Raw, adjective: 7. brutally or grossly frank: a raw portrayal of human passions

You know this photograph, of course. You saw it in your 10th-grade American History book illustrating the chapter about the Great Depression, or maybe you saw it hanging on a wall somewhere, or in some National Geographic collection of important photographs of the century.

NPR has a moving excerpt from a new book about photographer Dorothea Lange, Daring to Look: Dorothea Lange's Photographs and Reports from the Field. Lange is of course responsible for 1936's "Migrant Mother," to the left, but her body of work beyond that iconic photo is equally heart-rending and extensive.

Read the excerpt; I found myself breathless as the history of Lange's work and personal life unfolded. I had no idea she'd been based here in San Francisco (right down on Montgomery Street!) as a portrait photographer to the wealthy before moving on to work for FDR's New Deal government as a "field observer" and photographer. Lange hung out with the artistic rockstars of the era, of course, including Ansel Adams and her estranged husband Maynard Dixon. And all of this as a mother to two young sons, as well.

Not to get all wonky on you, but I'm so struck by the confluence of postmodern and Buddhist themes in this little article. One of the hallmarks of postmodernism is of course the rejection of grand metanarratives and the reliance upon personal experience and individual narrative as harbingers of truth and sources of revelation. Lange's remarks here, about sitting quietly and watching and listening to people open up, and her photographs as sources of economic and social information for the government, seem to me a perfect reflection of this mindset (some fifty years before postmodernism became hip).

Lange said:
Often it's just sticking around and being there, remaining there, not swooping in and swooping out in a cloud of dust; sitting down on the ground with people, letting the children look at your camera with their dirty, grimy, little hands, and putting their fingers on the lens, and you let them, because you know that if you will behave in a generous manner, you're very apt to receive it.…I have asked for a drink of water and taken a long time to drink it, and I have told everything about myself long before I asked any question. "What are you doing here?" they'd say. "Why with your camera? What do you want to take pictures of us for? Why don't you go down and do this, that, and the other?" I've taken a long time, patiently, to explain, and as truthfully as I could.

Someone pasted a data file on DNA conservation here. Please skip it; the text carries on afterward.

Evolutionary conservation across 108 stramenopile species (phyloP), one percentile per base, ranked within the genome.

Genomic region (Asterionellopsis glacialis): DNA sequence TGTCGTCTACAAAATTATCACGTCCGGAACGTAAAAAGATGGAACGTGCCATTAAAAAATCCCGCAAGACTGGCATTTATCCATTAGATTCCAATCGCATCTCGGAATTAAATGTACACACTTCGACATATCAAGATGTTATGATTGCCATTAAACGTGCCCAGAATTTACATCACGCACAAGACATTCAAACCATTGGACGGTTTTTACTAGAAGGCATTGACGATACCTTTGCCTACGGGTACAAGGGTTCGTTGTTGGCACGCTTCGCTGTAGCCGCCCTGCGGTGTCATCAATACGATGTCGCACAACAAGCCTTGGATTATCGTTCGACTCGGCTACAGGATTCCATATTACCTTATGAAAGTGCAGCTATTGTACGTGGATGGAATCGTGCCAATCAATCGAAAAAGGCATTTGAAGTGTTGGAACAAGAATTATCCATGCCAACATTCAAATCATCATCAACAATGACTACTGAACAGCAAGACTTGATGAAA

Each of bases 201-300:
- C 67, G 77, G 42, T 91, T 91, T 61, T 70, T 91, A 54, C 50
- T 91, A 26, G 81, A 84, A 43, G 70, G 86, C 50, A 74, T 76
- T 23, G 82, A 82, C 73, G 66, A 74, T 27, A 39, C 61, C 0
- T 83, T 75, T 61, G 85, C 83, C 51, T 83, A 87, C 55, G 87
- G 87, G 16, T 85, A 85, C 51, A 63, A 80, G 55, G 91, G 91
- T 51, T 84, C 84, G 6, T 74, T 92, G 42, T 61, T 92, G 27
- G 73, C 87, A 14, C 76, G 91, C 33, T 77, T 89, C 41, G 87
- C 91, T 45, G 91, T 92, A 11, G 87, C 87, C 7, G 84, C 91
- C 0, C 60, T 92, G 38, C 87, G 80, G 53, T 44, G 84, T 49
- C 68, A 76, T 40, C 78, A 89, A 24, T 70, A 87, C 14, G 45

I've been thinking a lot in the last year or so about listening, about active listening, about how important it is and how much we can learn and see just by being still and letting other people speak and opening up to what they say and letting that easily guide our own responses. And Lange's approach really speaks to that. This, to me, is equally Buddhist; the sitting there in that grimy moment, being present and still in that most meditative and open and clear-headed kind of way, not obstructed by rushing thoughts or presumptions, but just opening up to what presents itself to you, and then taking it in as you will (in Lange's case, capturing it via photo and handwritten caption), and letting that be the source of your art.

Don't know why but I kept tearing up reading this one. Again I'm reminded of the power of art (and photography, a la Leibowitz) to articulate the experience of being alive. At the same time, I keep thinking about the fact that Frida Kahlo and Diego Rivera were using their art in the same era (and in San Francisco, too) to speak some of the same realities about labor, workers' rights, poverty, and solidarity.

Art is powerful. Art is useful. Art is relevant. We should not underestimate its potential.

Dorothea Lange: 'Daring to Look' (NPR)


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